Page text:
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1st.Lt (Bvt.Capt) Henry Bethel Judd
3rd Artillery, USA
Judd Grave

Henry Bethel Judd was born at New London, Conn., April 25, 1819, a son of the Rev. Bethel Judd, who was a graduate of Yale College of the class of 1797, and a prominent clergyman of the Episcopal Church. Entered as a Cadet at West Point July 1, 1835, and graduated July 1, 1839, standing fourteen in a class of forty-one. Among his classmates were Generals Halleck, Hunt, Ord and Canby. Commissioned Second Lieutenant, Third Artillery, July 1,1839; First Lieutenant, December 26, 1840; Regimental Adjutant from January 20 to June 1, 1848; Captain, February 13, 1850, and Major Fourth Artillery November 1, 1861. His first service was in Florida against the Seminole Indians, serving nearly three years, in all parts of the territory, with much credit. From 1842 to 1846 was in garrison at Forts Morgan and Moultrie; at the latter post he was a subaltern of the late General Robert Anderson, then a Captain, and a life-long friendship was formed between them; the late General W. T. Sherman was his associate First Lieutenant in the same company, and they were close friends during their lives. In 1846 he was attached to Steptoe's Light Battery at the siege of Vera Cruz, and while Scott's army was before the city, his battery was in action at Medelin, a few miles south, and for his "meritorious and gallant conduct" there was made Brevet Captain March 25, 1846; the battery was attached to Quitman's Division, and was engaged in nearly all the battles while en route to and in front of the City of Mexico, always performing his duty bravely and faithfully. On returning from Mexico, he was on duty at Santa Fe and other places in New Mexico in 1848-49, and in garrison at Forts Adams and Constitution, New England, in 1851-52. In 1853 while en route to the Pacific Coast with his regiment, by sea, his ship was wrecked and many officers and soldiers were lost., On returning to New York, much broken in health from hardships and exposure, he was placed on sick leave for some time, then was again ordered to the Pacific Coast, serving at Benicia, and in Oregon. On the breaking out of the Civil War he was placed on the retired list, much to his sorrow, for "disability resulting from exposure in line of duty," but was soon after detailed as superintendent of Volunteer Recruiting Service for the State of Delaware, efficiently serving for nearly three years; was then transferred to Buffalo, N. Y., on similar duty, returning to Wilmington in 1865, where he remained on duty until the close of the war. In November, 1865, he received the Brevets of Lieutenant Colonel and Colonel for "faithful and meritorious services in mustering and disbanding volunteers." The climate of Wilmington agreeing with his health he made it his home, residing in a pretty cottage of his own in the suburbs of the city, but was obliged to pass his winters in Florida. Before the war Colonel Judd married Miss Bonneau, of a Hugenot family, of Charleston, S. C., a highly cultivated and most estimable lady, who survives him without children. She proved a true soldier's wife, sharing his hardships without a murmer, and particularly showing her courage and fortitude when the San Francisco was wrecked at sea. The Colonel inherited a very delicate constitution, but in service was always ready for duty, no matter how arduous, if he could possibly walk or mount a horse; he was devoted to his profession and conscientiously fulfilled all its requirements. Respected and beloved by his men and brother officers, his advice was often sought, and he was always ready to heal dissensions and harmonize passing discords; wherever he was stationed he became a favorite in society, and was ever a consistent and active member of the Episcopal Church. His religious professions were exemplified in his daily life. "May the earth lie lightly upon him."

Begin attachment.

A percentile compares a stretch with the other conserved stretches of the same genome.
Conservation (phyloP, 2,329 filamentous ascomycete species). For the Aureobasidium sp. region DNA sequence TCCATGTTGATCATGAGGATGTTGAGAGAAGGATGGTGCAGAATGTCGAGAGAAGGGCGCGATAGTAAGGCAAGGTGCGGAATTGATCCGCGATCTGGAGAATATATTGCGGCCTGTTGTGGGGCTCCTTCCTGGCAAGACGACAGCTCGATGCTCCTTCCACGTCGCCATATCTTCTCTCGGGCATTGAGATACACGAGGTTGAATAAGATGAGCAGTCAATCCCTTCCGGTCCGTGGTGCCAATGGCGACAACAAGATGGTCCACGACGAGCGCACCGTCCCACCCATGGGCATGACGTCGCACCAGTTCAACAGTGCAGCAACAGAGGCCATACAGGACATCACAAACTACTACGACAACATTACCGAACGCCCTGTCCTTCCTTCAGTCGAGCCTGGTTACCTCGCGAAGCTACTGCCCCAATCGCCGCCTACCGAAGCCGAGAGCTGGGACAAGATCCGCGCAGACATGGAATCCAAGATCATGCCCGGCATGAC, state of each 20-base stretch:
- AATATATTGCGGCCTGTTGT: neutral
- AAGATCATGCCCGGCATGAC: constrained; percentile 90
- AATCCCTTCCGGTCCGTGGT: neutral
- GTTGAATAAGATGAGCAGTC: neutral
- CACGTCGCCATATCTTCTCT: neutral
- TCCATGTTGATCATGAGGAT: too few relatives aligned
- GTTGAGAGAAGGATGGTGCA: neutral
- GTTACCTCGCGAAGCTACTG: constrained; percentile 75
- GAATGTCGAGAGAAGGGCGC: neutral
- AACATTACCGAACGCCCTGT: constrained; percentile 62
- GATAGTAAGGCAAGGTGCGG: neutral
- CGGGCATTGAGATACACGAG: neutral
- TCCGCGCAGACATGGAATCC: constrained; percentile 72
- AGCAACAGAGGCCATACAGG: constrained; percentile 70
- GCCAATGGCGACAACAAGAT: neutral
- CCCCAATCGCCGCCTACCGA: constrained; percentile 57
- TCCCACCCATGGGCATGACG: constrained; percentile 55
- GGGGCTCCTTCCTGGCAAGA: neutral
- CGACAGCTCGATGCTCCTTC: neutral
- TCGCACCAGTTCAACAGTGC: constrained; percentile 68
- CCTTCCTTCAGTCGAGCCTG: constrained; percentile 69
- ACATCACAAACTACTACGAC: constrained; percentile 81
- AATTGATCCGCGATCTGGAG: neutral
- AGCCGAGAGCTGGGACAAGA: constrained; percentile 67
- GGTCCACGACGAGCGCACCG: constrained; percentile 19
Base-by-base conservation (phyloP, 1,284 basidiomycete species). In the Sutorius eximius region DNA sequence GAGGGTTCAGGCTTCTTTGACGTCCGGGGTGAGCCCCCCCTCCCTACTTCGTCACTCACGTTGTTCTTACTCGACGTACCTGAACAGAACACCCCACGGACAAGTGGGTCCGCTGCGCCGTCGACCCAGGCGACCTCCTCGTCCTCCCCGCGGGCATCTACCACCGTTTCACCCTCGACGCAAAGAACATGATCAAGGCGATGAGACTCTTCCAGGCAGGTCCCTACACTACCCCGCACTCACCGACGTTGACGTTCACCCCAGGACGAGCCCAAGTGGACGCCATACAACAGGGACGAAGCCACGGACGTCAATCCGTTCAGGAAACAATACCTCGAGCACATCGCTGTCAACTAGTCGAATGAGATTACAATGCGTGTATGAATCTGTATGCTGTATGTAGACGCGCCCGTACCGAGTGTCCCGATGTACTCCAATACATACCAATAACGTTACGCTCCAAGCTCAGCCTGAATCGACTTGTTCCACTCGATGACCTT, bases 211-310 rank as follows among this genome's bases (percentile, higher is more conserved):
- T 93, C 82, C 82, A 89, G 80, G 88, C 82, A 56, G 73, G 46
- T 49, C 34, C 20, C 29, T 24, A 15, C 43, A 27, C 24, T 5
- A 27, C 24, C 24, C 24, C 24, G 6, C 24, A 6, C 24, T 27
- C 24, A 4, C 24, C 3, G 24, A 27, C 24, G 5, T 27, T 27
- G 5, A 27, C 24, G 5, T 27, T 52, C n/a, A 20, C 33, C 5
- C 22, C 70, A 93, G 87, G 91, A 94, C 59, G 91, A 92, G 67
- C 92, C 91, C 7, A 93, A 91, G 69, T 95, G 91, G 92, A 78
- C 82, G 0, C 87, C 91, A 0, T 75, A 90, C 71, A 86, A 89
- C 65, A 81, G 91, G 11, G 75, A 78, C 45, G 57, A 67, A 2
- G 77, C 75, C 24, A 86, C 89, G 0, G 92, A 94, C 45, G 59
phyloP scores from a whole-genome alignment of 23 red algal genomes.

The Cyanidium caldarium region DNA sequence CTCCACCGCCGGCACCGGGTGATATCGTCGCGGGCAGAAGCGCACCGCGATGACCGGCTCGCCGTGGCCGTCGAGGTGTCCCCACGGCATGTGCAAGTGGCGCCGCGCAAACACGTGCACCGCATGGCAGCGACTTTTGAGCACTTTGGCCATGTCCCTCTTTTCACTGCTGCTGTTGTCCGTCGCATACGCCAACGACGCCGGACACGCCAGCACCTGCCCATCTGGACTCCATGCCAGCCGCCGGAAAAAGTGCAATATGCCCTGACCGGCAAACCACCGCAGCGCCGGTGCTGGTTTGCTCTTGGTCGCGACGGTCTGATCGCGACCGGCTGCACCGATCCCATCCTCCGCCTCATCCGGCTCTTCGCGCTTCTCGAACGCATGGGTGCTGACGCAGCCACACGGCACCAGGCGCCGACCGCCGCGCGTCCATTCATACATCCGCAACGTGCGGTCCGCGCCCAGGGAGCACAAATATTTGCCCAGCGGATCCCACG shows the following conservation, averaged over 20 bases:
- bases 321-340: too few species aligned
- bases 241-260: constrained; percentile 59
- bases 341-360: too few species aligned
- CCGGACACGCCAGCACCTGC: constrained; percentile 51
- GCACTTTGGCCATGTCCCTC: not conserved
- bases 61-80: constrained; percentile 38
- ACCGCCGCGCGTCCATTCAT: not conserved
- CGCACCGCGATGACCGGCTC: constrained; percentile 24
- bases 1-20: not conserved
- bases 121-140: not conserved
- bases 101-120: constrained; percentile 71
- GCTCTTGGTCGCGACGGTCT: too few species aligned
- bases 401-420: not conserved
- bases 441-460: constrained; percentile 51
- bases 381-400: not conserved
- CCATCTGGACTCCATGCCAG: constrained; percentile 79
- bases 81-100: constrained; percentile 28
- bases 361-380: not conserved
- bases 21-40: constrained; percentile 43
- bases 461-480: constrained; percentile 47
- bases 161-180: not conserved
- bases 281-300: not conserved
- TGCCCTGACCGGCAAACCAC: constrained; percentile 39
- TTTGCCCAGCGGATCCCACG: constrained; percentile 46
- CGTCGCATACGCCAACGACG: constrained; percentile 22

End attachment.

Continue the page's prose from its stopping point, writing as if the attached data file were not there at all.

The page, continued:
Submitted by Adam Gaines

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